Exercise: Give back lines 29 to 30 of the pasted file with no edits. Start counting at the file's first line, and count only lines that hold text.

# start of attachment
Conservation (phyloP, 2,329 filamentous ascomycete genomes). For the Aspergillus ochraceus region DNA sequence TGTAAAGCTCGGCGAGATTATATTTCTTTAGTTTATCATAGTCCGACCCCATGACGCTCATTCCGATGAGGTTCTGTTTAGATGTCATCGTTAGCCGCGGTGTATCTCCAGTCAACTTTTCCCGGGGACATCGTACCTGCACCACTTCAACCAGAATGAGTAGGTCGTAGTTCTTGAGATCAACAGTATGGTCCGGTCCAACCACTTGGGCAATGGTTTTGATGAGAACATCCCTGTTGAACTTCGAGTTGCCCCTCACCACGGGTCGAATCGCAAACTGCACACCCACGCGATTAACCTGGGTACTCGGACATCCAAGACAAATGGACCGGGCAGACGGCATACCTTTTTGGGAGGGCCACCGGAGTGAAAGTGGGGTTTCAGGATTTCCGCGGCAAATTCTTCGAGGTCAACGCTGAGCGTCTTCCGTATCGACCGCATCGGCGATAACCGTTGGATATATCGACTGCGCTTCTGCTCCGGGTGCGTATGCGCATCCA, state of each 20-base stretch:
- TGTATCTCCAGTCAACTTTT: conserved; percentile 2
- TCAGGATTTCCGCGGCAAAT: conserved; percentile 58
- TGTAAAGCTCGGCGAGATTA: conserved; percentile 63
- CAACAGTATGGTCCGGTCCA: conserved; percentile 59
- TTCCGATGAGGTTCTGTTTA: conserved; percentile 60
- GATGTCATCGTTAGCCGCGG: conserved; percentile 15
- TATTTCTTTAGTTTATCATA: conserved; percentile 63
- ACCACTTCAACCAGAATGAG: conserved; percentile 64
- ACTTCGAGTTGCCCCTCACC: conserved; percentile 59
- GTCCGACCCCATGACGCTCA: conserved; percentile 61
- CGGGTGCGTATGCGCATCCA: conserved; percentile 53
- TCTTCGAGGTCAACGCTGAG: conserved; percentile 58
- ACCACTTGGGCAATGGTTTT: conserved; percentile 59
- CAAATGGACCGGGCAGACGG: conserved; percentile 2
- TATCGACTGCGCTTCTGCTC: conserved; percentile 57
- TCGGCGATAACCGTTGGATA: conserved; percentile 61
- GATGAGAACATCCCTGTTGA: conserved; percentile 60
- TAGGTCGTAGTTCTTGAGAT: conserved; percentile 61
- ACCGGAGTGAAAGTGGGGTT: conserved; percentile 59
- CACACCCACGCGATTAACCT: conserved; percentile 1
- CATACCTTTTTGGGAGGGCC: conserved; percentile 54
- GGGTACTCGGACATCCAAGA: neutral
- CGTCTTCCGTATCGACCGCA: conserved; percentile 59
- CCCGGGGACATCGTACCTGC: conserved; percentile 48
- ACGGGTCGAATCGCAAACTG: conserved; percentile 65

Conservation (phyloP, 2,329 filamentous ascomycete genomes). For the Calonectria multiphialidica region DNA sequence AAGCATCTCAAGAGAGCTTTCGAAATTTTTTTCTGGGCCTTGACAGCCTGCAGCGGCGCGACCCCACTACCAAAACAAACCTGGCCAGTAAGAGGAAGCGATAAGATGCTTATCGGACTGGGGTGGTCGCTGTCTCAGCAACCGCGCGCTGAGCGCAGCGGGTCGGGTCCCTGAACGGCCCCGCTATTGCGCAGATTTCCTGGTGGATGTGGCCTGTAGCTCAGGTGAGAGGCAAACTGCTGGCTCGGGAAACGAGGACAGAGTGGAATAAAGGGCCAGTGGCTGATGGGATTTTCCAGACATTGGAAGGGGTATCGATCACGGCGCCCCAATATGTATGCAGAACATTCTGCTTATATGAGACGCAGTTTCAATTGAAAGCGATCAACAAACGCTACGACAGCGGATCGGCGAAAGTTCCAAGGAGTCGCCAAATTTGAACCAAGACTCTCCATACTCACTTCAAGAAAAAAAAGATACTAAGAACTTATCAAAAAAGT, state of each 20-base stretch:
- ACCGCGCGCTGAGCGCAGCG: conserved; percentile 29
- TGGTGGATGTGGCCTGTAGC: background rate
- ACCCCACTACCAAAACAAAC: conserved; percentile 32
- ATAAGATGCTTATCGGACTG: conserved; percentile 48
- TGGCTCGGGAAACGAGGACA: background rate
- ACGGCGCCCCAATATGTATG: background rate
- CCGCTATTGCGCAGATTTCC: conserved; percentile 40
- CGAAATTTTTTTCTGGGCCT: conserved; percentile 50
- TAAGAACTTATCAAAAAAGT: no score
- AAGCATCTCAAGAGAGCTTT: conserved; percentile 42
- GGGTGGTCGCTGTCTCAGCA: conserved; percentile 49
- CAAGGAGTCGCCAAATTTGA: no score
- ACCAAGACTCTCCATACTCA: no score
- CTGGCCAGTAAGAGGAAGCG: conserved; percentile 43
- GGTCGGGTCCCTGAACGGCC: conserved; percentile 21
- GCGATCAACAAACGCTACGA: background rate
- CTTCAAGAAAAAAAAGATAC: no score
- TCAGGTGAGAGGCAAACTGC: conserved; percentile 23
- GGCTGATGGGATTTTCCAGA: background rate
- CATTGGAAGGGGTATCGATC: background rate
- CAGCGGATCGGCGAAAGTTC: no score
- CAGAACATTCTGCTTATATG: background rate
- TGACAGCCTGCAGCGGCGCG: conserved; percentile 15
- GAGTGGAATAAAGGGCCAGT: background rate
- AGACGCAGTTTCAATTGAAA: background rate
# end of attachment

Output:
- TGGTGGATGTGGCCTGTAGC: background rate
- ACCCCACTACCAAAACAAAC: conserved; percentile 32